The city of St. Pete Beach is responsible for about 1,000 storm drains, which is a lot to clean out when It rains or storms.
One of those drains is right in front of Lisa Robinson’s house. She said it’s a pain when it floods.
“it backs up into my yard and you can see the high tide mark in the yard,” she said. “all the debris comes up into my yard.”
City commissioner Mark Grill understands. This is the time of year when they get that life-interrupting flooding.
“We have areas that are three feet above flood level and others that go to 11 feet above flood level,” Grill said.
Some, like Robinson, have taken it upon themselves to clean the drains out.
“It helps me,” Robinson said.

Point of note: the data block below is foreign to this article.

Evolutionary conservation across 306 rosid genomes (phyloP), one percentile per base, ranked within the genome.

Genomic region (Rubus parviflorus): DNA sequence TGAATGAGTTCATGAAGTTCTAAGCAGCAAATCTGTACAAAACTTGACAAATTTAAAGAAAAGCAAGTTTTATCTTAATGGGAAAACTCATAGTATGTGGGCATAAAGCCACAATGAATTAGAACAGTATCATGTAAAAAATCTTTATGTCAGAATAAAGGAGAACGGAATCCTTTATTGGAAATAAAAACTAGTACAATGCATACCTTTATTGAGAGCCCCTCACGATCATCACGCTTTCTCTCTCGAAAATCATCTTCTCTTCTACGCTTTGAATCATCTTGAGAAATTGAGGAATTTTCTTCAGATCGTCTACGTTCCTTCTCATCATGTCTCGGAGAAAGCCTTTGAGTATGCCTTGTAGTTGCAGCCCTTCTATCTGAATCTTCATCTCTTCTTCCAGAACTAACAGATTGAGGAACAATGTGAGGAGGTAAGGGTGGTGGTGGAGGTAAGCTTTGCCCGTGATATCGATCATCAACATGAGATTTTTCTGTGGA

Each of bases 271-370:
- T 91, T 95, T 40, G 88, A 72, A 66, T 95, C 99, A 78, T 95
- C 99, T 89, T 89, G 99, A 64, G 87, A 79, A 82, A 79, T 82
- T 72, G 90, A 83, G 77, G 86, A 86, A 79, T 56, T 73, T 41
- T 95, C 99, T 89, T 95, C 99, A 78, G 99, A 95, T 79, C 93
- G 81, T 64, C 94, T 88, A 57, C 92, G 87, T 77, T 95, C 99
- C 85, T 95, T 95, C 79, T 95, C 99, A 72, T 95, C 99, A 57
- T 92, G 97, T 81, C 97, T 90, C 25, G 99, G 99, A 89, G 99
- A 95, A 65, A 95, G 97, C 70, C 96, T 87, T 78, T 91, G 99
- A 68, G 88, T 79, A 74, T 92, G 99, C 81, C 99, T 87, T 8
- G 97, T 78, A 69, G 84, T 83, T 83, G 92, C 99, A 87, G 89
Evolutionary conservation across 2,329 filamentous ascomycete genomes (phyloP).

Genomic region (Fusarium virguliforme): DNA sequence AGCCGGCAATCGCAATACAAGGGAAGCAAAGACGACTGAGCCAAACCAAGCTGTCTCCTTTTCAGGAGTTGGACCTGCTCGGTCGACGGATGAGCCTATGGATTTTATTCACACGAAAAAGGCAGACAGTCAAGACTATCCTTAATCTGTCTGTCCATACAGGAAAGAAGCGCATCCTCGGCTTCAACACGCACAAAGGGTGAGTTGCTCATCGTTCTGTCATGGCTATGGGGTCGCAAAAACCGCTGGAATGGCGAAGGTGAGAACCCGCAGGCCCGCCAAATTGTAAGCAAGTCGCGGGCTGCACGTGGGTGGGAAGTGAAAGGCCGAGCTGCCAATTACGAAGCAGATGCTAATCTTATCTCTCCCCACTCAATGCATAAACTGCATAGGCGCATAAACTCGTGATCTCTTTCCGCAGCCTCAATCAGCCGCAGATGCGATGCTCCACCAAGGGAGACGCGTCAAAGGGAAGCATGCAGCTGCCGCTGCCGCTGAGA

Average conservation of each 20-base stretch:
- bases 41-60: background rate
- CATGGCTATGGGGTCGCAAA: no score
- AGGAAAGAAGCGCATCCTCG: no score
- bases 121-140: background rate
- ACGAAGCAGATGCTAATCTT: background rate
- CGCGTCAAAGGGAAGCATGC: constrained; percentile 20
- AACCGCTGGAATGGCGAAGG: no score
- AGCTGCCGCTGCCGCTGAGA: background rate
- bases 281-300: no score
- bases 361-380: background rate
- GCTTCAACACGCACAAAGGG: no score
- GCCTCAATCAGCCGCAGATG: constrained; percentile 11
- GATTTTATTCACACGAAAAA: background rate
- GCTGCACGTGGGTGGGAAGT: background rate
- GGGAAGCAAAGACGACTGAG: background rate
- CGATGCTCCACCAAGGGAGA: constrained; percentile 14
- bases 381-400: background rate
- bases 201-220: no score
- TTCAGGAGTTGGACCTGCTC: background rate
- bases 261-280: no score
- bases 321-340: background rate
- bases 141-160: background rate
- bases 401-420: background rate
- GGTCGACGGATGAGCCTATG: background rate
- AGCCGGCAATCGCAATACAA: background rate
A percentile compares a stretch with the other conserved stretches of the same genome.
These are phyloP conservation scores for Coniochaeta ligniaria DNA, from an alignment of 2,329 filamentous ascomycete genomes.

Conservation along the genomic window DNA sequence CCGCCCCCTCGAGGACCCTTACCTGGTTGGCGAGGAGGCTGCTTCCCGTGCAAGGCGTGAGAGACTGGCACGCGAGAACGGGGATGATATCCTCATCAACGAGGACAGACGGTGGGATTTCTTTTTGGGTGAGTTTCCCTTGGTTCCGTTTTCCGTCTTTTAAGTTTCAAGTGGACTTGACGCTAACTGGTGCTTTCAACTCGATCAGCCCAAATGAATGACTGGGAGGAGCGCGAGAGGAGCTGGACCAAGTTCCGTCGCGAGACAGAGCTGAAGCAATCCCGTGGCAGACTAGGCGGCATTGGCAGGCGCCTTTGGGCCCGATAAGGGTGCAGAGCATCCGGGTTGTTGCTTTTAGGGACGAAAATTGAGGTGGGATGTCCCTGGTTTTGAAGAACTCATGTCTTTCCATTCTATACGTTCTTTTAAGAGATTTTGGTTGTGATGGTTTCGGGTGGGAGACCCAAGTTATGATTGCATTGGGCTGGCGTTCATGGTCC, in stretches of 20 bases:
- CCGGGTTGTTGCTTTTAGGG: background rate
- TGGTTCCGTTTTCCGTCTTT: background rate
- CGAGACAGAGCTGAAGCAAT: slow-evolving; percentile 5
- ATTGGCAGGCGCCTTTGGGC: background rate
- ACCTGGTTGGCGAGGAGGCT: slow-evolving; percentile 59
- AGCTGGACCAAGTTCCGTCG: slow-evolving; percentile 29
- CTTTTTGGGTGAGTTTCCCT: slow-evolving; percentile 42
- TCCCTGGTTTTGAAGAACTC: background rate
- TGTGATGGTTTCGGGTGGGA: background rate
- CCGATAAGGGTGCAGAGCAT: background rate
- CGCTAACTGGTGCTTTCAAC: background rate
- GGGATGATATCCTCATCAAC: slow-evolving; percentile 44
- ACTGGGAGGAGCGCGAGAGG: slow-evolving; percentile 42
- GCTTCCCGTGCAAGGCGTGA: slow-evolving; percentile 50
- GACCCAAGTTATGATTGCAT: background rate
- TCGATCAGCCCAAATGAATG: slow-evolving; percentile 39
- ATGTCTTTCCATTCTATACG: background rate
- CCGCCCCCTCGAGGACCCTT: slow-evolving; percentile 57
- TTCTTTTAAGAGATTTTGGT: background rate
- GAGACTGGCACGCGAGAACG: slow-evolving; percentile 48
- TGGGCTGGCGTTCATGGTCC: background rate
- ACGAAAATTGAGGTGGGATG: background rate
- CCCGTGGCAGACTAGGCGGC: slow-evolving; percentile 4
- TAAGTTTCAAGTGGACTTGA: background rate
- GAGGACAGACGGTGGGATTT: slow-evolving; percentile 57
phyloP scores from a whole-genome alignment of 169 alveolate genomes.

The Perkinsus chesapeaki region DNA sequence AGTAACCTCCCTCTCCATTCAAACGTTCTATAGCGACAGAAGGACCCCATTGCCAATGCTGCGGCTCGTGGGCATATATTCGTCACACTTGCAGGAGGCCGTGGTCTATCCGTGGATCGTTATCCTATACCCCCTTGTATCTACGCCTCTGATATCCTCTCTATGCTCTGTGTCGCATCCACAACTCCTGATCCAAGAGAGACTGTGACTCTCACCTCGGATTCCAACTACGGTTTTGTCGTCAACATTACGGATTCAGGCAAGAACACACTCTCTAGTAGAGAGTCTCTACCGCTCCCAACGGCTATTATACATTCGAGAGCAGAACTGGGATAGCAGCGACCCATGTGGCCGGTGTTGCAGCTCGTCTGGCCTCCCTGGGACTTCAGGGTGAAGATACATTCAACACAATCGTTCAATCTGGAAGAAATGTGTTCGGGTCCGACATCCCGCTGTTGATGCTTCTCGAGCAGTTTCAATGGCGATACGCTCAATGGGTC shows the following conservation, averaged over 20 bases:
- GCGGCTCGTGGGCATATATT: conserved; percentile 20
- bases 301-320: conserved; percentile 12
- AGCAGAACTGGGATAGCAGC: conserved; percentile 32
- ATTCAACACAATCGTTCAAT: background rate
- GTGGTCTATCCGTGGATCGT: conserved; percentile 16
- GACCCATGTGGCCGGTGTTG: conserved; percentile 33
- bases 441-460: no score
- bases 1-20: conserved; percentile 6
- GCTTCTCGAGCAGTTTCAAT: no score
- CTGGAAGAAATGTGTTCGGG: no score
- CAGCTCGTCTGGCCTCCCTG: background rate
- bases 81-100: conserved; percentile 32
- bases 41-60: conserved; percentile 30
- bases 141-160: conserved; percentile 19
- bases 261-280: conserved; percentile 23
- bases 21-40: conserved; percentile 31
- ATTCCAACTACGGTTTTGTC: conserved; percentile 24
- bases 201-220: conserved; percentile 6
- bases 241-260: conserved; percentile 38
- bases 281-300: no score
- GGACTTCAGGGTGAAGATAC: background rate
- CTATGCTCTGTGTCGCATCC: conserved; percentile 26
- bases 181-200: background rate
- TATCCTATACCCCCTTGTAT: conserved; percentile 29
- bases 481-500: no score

Now Commissioner Grill is looking to make it an official St. Pete Beach program, by adopting the county’s program, which is called “Adopt A Drain.” Residents who sign up volunteer to be responsible for cleaning out storm drains after it rains.
“There’s really nothing we can do about flooding,” Grill said. “But our storm drains are very important in controlling flooding as well as from an environmental standpoint.”
Volunteers will be given a safety vest, cones, and bags to use when cleaning out the drains. They will also be asked to report when they see someone dumping trash, oil, sewage, or chemicals in the drains.
“This is part of good community service,” said Grill.
The county has a training video that volunteers must watch before signing up. It’s 35 minutes long.
St. Pete Beach leaders are looking into using that video, but Grill said he wants to see if they can use a shorter version of the video.
“We are asking to see if that’s possible,” said Grill.
City staff is working on a plan. Grill said he hopes to have the program, launched within the next 30 days or so.
“I don’t see any big roadblocks in the way,” Grill said.